Group calls plan to raise Lake Powell as a “plaster”

The Bureau of Reclamation is taking immediate action to keep Lake Powell from falling to a critical low. The emergency operations require the release of water from three reservoirs, including Flaming Gorge, to give Lake Powell a little boost.

But the Save The Colorado group is calling the plan a “band-aid” and saying it won’t be enough to save Lake Powell.

This year pictures showed the situation at Lake Powell. Low levels revealed boat wrecks and tent sites that were previously under water. Boat ramps had to close.

Figures recently released by the Bureau of Reclamation paint the same picture in numbers.

READ: Lake Powell is nearing all-time lows

“The operational plan for the 24-month study for the reservoirs of the Colorado River System from July 2021 (24-month study from July) shows that the projected unregulated inflow volume of the Lake Powell water year 2021 in the six-month period between January July 2021”, The Bureau stated in a press release: “The current forecast for WY2021 is 3.23 maf (30% of the average).”

Five-year projections, also just released, show that there is a 79 percent chance that Lake Powell will drop below the target altitude of 3,525 feet. This elevation is in place, stated the Bureau of Reclamation, to allow for a 35 foot buffer above the minimum elevation of 3,490 feet.

This minimum level, stated the Bureau of Reclamation, is in place to protect the Glen Canyon Dam infrastructure and “to meet current operational obligations to the Lower Basin States of Arizona, California and Nevada.”

“The plan to save the hydropower at Glen Canyon Dam now is to draw water from Flaming Gorge, Blue Mesa, Colorado, and Navajo Reservoir, New Mexico,” said Gary Wockner, director of Save The Colorado .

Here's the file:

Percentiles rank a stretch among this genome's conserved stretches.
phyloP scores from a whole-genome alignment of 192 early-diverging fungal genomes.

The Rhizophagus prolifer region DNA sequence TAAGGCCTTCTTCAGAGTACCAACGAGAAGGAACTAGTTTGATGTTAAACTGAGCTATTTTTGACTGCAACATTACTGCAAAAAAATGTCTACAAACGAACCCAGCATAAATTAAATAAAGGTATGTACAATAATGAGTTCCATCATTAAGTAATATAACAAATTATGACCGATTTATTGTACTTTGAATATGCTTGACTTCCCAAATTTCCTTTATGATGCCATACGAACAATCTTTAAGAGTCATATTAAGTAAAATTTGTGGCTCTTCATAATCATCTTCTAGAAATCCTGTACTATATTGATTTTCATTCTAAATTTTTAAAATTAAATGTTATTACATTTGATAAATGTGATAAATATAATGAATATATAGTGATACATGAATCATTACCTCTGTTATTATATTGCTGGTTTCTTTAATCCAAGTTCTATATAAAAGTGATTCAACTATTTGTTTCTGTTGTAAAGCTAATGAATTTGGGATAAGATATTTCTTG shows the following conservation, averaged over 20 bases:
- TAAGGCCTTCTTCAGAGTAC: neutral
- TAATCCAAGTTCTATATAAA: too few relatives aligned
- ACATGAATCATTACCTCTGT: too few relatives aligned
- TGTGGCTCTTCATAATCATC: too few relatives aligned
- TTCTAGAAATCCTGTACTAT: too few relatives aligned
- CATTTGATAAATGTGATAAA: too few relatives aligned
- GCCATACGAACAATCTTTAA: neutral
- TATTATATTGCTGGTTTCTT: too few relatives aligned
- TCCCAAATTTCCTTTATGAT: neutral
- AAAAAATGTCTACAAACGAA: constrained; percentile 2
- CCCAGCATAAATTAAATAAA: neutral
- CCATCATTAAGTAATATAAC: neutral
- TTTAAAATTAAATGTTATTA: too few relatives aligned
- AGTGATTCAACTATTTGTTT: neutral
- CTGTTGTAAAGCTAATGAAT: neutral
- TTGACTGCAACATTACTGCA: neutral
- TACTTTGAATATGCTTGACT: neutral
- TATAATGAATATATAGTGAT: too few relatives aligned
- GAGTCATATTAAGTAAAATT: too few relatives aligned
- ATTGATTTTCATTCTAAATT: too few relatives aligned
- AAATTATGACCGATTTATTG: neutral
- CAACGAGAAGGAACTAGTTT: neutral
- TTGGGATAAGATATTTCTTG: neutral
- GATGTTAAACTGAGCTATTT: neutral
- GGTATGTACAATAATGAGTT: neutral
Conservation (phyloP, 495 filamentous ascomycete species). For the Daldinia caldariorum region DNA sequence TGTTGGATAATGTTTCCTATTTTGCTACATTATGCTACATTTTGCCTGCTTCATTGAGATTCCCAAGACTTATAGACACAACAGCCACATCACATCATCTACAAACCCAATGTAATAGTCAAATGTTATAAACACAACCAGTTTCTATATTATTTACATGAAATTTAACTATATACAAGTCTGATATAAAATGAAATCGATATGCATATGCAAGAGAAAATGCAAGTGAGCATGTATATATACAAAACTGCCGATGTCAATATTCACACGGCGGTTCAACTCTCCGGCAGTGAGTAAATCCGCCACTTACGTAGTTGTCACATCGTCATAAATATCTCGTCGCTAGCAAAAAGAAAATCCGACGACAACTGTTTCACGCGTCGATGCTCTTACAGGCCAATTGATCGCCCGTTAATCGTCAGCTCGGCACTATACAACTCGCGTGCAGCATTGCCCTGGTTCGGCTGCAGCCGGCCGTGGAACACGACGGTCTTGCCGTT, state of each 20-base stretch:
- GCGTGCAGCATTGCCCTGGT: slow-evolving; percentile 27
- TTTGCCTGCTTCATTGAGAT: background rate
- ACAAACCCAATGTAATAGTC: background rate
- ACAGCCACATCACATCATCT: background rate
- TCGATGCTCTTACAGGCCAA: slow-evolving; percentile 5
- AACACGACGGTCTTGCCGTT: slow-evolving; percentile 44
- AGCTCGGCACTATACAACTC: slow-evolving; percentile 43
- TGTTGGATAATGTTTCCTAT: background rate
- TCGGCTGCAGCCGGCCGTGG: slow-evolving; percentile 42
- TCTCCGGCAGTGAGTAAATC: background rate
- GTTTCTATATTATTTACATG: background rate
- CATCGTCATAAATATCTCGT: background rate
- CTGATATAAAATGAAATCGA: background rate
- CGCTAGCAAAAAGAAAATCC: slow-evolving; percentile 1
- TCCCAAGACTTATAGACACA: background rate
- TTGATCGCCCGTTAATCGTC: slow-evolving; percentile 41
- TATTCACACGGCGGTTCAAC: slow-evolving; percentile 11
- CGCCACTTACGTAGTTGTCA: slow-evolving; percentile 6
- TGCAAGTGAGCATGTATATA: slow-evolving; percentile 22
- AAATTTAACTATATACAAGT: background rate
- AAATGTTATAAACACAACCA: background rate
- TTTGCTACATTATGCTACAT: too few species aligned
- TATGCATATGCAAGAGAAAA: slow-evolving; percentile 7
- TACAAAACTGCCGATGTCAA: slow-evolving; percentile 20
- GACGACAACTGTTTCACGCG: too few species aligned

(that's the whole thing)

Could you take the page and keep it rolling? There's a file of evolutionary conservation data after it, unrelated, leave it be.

According to figures from the Bureau of Reclamation, 69 percent of this water will come from the Flaming Gorge. Blue Mesa will supply 19 percent and Navajo Reservoir will supply 11 percent.

This water is expected to raise the height of Lake Powell by one meter.

READ: The Colorado River System is facing initial official bottlenecks

“That doesn’t really fix anything,” said Wockner. “It doesn’t create any new water at all. It just moves the water around. So it’s a very temporary way of addressing the problem. It’s a patch.”

Save The Colorado, along with the Center for Biological Diversity and Living Rivers, filed a lawsuit in 2019 regarding climate change and the Glen Canyon Dam. The lawsuit alleges that the federal government ignored the science of climate change in its drought contingency plan and also failed to comply with the National Environmental Policy Act.

“This year the flows are even 50 percent lower than what we were suing,” explains Wockner.

The lawsuit, which Wockner said is still pending in Federal District Court in Prescott, Arizona, calls on the Home Office and the Bureau of Reclamation to replay an alternative analysis.

“Everything that climate scientists have predicted could happen, seems to be happening,” said Wockner. “And the Bureau of Reclamation Department of Interior didn’t plan how they would manage this dam.

READ: Boat ramps closed or restricted across Utah due to drought

In its latest press release, the Bureau of Reclamation stated that the Colorado River Basin agency and states “continue to work cooperatively to closely monitor forecasts and conditions and stand ready to take additional action in accordance with DROA [Drought Response Operations Agreement]. “

Wockner and Save The Colorado argue that there are additional measures that can be taken – like the complete abolition of the Glen Canyon Dam.

“The Glen Canyon Dam is almost primarily a hydroelectric power station, and there are many other ways to generate electricity instead of using the water from the Colorado River,” said Wockner.

The complaint said it will continue to work to reduce the collective risk of both Lake Powell and Lake Mead falling to critical heights, “and will continue to work with companies in the Colorado River Basin to ensure that both facilities the natural, communal and agricultural needs of the basin continue to function as approved. “

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